Monday, September 26, 2011

Haiti: First Taste

Arrived. Spiraling over the islands on the flight, struck by long gouges of sandy yellow surrounding rivers, sickly veins of erosion and runoff. We may have passed over Cuba, and then through the DR side of the island, because twice I thought 'well, that looks rather idyllic and nice from up here!' Not so. As we approach Port Au Prince the verdant agricultural developments give way to the panicky, metallic sprawl of tin houses and teeming congregations of people. The busy debris of poverty.

The streets don't exist. They're like jeeping trails, filled with people, women with coolers balanced on their heads. Later we get a Moto ride and I think my driver's new, he keeps just ramming people's arms and legs out of the way, which irritates but doesn't unduly enrage them. My first film plan is borne off of this ride. The idea is to get some kids to act as hosts by moto ride. They'll formally, grandly welcome the audience to the open air cinema experience, going through town as if they were royalty, as if they were the mayor. Thanks for having us, Mr. mayor...

It's a rough place, so crowded and broken. People have a good energy about them, smiling and saying 'ca va?' goes a long way, but they're hungry and hot and poor and the whole aspect of being a white guy here, even with good intentions, seems tired, colonialist, and wrong. I represent money, and a continued power structure, my camera is shorthand for exploitation, and I don't have a whole lot to offer in the way of a different narrative. I'm going to continue to do the best work I can here, and I've already done some great stuff, but man, it doesn't feel right.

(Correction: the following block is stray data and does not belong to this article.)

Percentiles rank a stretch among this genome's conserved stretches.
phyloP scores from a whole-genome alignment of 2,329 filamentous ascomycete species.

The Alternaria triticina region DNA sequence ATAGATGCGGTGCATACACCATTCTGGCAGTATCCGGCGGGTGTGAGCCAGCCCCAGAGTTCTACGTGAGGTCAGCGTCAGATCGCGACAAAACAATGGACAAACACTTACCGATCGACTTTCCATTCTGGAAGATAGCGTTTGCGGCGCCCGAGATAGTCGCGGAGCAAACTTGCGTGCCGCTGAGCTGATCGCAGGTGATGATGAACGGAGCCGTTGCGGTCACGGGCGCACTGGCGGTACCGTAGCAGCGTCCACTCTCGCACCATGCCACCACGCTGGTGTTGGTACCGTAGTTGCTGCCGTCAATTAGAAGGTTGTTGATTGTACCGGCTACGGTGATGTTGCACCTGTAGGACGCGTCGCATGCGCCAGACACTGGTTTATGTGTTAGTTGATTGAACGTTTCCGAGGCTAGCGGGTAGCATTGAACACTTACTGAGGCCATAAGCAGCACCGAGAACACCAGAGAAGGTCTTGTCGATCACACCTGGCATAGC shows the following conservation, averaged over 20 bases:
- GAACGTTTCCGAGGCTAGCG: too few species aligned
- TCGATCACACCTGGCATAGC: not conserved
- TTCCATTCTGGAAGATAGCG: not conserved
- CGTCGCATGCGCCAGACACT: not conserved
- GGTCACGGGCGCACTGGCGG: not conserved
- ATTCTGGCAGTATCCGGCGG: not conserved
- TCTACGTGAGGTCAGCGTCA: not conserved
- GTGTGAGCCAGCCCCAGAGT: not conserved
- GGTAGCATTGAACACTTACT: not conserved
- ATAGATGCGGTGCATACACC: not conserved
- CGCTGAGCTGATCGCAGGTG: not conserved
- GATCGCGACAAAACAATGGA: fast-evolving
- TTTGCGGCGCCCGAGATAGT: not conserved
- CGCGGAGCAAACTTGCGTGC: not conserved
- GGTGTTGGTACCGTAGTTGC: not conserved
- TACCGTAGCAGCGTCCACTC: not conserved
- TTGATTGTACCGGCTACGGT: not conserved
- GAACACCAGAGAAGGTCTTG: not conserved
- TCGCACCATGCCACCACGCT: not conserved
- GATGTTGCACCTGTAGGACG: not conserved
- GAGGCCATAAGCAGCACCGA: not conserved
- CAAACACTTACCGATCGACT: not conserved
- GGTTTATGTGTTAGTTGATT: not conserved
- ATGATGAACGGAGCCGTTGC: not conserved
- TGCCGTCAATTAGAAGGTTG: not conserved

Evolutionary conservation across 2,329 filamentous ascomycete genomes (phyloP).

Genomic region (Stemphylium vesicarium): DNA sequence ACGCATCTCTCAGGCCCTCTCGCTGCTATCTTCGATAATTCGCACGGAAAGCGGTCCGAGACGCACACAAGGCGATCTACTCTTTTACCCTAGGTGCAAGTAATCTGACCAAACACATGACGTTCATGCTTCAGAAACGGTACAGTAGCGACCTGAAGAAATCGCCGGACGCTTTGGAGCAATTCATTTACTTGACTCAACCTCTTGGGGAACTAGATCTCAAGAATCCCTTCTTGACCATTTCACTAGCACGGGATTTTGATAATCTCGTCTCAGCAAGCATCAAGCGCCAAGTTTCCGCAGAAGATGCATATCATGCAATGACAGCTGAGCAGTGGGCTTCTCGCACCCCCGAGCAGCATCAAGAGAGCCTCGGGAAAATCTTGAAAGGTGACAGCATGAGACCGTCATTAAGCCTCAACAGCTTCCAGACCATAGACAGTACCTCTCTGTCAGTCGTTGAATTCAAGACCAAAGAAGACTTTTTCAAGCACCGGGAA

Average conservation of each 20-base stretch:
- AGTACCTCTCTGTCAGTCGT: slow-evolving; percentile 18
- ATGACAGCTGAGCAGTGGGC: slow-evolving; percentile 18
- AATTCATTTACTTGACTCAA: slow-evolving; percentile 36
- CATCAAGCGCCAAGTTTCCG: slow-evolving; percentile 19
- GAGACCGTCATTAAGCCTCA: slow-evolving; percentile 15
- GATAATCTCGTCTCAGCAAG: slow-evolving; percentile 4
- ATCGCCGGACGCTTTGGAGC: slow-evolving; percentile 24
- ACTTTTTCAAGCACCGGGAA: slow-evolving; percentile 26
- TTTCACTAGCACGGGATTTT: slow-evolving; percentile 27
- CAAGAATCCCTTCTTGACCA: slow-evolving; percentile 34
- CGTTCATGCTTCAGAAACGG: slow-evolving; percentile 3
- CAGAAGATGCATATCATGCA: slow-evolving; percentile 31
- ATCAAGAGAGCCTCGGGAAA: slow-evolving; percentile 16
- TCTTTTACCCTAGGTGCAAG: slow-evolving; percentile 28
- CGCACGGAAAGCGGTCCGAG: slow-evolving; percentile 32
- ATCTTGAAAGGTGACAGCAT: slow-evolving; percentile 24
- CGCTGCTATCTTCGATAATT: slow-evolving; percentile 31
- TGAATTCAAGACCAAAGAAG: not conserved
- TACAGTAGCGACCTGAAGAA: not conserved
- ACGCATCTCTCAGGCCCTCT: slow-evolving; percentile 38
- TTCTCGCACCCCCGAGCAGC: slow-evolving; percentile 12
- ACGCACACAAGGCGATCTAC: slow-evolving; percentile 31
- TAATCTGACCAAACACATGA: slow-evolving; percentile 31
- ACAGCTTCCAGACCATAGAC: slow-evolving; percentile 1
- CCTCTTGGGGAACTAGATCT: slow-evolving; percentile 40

We essentially employ the 2 little kids in the video as child servants. They're orphans, or estranged from their family for some reason, a trio living in a smoky hut together. I didn't know this when I decided they'd be good video hosts for our screening, so I approached them to see if they had the afternoon free to make a little welcoming video consisting of the group of us roaring around on motos and yelling at each other. They had a great time, and so did I, afterward they asked for some money, as everyone does here. "Souple Davi, m' hungry, merci." 'Little shits, I thought we were buds!' I remarked to myself, and gave them each a princely sum of a dollar. Later that evening I found out they bought soup with my money, that they literally survive off of the patches of money we throw them for errands, washing, etc. That straightened me out pretty quick.

The NGO workers frequent this neighborhood, they've got their own institutions and grocery stores and roar around self-importantly in big SUV's over the 4x4 courses that pretend to be roads. I'm extremely weird, because I dress well, but make eye contact and greet people and stop to shake hands, etc. Most all the other white folks scurry around like scared little mice, or stay detached from the squalor with glasses and cell phones. I think the thing that troubles me most about the NGO presence is it maintains a normal race-and-class dynamic, here, of all places, in the land of slave revolutions. Resourceless, edged out of self-sufficiency by the mechanics of agribusiness and overpopulation, and in the hurricane/earthquake test course, these guys can't catch a break. I have many acquaintances here that came from the US, hustlers and dealers in the states, destined to always be second-class citizens there because of their race and environment. At least here everyone's on the same destroyed playing field, though people still use money to draw lines in the sand like crazy.

My bones are tired from a lack of understanding.
Read More......

Saturday, September 3, 2011

Hittin' the press: Biking In the West Bank

Urban Velo let me tell the stories of a few of my friends and provide a broader context for the Palestinian/Israeli situation. Checkit! Urban Velo's free where you can find it, to boot!

update: early response shows that while the article's good, the online reader leaves something to be desired, to whit: If the article appears to only be one page long, look for a little green arrow to the bottom right of the first page. It's actually four. I'm not letting you off that easy! Read More......